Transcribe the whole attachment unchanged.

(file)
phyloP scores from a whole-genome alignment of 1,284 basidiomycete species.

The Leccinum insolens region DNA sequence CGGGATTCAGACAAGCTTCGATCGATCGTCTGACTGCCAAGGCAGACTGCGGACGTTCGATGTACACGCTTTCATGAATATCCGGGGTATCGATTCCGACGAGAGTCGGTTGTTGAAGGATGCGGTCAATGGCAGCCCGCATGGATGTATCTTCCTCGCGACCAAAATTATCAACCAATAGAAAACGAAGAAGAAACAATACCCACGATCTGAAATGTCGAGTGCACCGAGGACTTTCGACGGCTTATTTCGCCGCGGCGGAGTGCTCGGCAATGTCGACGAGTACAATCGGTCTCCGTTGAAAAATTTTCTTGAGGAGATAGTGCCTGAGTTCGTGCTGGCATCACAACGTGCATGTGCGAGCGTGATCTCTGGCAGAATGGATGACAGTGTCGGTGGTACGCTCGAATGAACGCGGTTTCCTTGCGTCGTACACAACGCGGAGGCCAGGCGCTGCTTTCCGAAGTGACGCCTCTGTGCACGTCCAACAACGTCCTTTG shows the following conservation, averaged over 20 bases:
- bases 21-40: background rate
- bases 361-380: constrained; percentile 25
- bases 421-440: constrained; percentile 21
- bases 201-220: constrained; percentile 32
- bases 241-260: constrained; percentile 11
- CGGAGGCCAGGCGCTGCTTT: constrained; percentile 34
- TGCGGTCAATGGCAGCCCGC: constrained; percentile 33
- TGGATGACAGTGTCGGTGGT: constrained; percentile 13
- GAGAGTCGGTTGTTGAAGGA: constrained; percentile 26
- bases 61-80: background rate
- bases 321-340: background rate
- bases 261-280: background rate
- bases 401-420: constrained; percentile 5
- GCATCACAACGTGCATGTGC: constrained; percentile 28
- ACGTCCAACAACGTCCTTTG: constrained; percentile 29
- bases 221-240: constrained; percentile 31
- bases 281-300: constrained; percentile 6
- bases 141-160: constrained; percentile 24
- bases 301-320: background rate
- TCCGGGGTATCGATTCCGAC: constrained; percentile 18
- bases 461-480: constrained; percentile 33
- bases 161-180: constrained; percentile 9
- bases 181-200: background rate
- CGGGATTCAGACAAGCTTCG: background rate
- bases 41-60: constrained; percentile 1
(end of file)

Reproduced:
phyloP scores from a whole-genome alignment of 1,284 basidiomycete species.

The Leccinum insolens region DNA sequence CGGGATTCAGACAAGCTTCGATCGATCGTCTGACTGCCAAGGCAGACTGCGGACGTTCGATGTACACGCTTTCATGAATATCCGGGGTATCGATTCCGACGAGAGTCGGTTGTTGAAGGATGCGGTCAATGGCAGCCCGCATGGATGTATCTTCCTCGCGACCAAAATTATCAACCAATAGAAAACGAAGAAGAAACAATACCCACGATCTGAAATGTCGAGTGCACCGAGGACTTTCGACGGCTTATTTCGCCGCGGCGGAGTGCTCGGCAATGTCGACGAGTACAATCGGTCTCCGTTGAAAAATTTTCTTGAGGAGATAGTGCCTGAGTTCGTGCTGGCATCACAACGTGCATGTGCGAGCGTGATCTCTGGCAGAATGGATGACAGTGTCGGTGGTACGCTCGAATGAACGCGGTTTCCTTGCGTCGTACACAACGCGGAGGCCAGGCGCTGCTTTCCGAAGTGACGCCTCTGTGCACGTCCAACAACGTCCTTTG shows the following conservation, averaged over 20 bases:
- bases 21-40: background rate
- bases 361-380: constrained; percentile 25
- bases 421-440: constrained; percentile 21
- bases 201-220: constrained; percentile 32
- bases 241-260: constrained; percentile 11
- CGGAGGCCAGGCGCTGCTTT: constrained; percentile 34
- TGCGGTCAATGGCAGCCCGC: constrained; percentile 33
- TGGATGACAGTGTCGGTGGT: constrained; percentile 13
- GAGAGTCGGTTGTTGAAGGA: constrained; percentile 26
- bases 61-80: background rate
- bases 321-340: background rate
- bases 261-280: background rate
- bases 401-420: constrained; percentile 5
- GCATCACAACGTGCATGTGC: constrained; percentile 28
- ACGTCCAACAACGTCCTTTG: constrained; percentile 29
- bases 221-240: constrained; percentile 31
- bases 281-300: constrained; percentile 6
- bases 141-160: constrained; percentile 24
- bases 301-320: background rate
- TCCGGGGTATCGATTCCGAC: constrained; percentile 18
- bases 461-480: constrained; percentile 33
- bases 161-180: constrained; percentile 9
- bases 181-200: background rate
- CGGGATTCAGACAAGCTTCG: background rate
- bases 41-60: constrained; percentile 1